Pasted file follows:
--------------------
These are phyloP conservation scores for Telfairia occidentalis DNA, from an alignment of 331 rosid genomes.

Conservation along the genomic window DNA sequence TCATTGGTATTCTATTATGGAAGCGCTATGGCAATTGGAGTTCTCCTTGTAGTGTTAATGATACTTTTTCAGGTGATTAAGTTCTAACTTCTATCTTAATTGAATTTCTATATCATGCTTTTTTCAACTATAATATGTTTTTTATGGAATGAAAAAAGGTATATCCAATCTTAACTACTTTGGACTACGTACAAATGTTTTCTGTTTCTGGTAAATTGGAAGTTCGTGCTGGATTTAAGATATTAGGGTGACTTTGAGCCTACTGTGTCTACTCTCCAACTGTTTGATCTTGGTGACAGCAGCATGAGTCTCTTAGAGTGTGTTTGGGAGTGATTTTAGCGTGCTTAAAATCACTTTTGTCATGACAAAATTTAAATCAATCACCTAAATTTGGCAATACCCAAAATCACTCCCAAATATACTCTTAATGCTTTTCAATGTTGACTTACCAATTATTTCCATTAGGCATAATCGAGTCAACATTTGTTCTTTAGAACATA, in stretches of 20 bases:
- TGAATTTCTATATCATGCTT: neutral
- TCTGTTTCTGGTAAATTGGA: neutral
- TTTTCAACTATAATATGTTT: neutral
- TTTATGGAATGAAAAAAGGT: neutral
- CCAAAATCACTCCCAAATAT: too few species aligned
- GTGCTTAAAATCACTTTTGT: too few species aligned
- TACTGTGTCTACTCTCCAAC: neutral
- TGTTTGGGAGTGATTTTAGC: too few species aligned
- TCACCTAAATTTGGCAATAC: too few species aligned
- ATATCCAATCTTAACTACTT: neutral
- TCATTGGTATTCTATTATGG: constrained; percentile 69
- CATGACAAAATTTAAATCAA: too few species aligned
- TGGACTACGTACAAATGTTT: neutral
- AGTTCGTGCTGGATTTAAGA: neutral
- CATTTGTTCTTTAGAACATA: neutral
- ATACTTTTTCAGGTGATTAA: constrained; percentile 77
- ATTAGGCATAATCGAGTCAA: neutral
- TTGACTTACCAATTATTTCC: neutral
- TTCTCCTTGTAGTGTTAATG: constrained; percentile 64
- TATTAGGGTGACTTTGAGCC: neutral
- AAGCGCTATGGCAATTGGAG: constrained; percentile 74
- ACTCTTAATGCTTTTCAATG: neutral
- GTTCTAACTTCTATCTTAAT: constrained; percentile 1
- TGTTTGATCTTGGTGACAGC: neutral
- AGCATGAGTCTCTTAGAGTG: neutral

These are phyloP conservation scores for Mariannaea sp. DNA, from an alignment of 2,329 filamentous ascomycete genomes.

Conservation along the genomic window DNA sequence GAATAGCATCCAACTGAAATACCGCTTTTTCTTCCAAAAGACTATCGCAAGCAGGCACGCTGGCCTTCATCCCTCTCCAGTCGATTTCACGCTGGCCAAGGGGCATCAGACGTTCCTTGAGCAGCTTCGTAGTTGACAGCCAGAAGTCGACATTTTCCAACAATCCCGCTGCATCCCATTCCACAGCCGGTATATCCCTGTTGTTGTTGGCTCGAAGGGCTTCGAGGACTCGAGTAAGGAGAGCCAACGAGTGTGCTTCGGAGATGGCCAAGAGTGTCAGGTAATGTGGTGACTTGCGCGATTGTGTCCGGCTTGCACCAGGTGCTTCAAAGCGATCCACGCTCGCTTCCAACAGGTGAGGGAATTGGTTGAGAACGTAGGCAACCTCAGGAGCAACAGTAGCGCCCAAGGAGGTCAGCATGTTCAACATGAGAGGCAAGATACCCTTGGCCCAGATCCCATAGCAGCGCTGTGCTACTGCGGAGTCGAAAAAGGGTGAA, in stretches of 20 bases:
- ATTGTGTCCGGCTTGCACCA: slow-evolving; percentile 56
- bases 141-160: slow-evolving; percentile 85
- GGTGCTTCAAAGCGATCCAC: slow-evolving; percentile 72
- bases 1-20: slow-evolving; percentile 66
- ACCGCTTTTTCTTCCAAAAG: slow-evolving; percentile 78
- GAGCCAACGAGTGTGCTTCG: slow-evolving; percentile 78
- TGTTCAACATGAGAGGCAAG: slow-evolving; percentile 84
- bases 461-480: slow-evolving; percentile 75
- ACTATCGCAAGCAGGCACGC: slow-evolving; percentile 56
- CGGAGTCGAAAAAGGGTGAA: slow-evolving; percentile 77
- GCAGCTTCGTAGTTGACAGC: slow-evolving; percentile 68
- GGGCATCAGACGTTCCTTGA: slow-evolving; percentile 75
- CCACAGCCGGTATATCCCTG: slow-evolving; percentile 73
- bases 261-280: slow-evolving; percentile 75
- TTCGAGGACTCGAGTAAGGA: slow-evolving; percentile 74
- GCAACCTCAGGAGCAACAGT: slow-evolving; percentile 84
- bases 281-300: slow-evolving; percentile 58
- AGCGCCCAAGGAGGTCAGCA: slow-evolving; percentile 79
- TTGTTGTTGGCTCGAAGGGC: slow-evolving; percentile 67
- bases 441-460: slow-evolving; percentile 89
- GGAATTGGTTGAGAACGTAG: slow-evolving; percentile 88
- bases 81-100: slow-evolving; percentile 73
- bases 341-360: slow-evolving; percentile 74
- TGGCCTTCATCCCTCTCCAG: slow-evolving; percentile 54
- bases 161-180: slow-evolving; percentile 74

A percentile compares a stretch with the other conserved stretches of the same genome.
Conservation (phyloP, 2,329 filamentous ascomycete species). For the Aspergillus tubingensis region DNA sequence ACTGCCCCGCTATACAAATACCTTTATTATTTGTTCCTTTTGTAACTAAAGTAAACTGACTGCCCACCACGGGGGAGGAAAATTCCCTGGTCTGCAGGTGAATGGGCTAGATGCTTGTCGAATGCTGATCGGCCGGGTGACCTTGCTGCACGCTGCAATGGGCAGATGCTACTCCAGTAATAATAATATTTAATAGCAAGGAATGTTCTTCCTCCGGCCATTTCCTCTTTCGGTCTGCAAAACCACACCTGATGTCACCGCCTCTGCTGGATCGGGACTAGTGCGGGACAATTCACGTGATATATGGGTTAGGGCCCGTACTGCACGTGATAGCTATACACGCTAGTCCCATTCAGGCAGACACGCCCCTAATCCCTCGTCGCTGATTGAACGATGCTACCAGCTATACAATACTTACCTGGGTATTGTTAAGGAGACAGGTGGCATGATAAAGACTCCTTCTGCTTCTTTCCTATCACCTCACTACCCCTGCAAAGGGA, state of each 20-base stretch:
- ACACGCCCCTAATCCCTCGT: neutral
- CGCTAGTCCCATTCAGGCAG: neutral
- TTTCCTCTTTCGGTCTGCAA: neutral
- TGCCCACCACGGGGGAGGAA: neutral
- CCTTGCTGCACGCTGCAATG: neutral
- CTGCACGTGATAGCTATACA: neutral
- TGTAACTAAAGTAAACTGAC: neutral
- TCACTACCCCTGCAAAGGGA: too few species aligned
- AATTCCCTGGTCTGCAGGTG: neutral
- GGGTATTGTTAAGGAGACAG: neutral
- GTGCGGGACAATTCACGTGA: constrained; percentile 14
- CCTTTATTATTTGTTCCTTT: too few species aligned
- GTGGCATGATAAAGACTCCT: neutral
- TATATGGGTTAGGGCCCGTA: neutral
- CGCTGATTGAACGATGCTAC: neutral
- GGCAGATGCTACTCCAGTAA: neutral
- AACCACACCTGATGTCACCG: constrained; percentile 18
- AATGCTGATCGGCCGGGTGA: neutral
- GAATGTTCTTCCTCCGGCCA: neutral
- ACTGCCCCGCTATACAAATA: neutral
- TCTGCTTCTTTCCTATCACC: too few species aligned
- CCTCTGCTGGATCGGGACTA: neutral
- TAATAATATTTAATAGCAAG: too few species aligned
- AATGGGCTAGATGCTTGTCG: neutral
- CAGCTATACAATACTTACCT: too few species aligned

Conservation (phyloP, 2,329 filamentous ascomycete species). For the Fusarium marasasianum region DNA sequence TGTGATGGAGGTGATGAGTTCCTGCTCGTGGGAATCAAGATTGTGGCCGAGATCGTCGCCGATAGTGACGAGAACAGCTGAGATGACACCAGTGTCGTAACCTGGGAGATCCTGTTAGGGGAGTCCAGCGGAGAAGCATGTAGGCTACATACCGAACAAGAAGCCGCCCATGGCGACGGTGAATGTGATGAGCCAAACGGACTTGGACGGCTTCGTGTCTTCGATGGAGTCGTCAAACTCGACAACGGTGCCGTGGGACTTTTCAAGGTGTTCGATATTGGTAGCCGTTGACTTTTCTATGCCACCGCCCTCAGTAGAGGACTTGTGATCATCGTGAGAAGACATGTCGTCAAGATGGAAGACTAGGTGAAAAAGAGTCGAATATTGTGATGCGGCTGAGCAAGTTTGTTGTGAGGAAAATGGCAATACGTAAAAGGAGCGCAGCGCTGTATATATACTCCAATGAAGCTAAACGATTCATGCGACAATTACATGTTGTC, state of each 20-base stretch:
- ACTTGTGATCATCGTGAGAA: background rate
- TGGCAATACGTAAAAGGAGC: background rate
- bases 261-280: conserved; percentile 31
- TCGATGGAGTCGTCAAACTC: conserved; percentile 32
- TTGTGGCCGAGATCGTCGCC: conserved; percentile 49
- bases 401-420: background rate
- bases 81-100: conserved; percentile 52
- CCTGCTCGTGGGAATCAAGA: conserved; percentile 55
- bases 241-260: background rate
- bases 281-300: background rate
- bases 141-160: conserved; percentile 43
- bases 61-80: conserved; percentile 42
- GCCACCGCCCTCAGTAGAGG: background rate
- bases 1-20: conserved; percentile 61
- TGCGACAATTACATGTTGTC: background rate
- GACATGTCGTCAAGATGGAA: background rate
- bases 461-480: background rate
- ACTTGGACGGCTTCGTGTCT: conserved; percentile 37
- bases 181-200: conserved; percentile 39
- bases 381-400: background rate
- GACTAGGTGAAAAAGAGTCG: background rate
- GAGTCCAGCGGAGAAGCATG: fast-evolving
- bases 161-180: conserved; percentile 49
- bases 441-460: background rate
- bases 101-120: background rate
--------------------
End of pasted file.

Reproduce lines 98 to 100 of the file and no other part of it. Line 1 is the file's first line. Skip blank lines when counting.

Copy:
- GACATGTCGTCAAGATGGAA: background rate
- bases 461-480: background rate
- ACTTGGACGGCTTCGTGTCT: conserved; percentile 37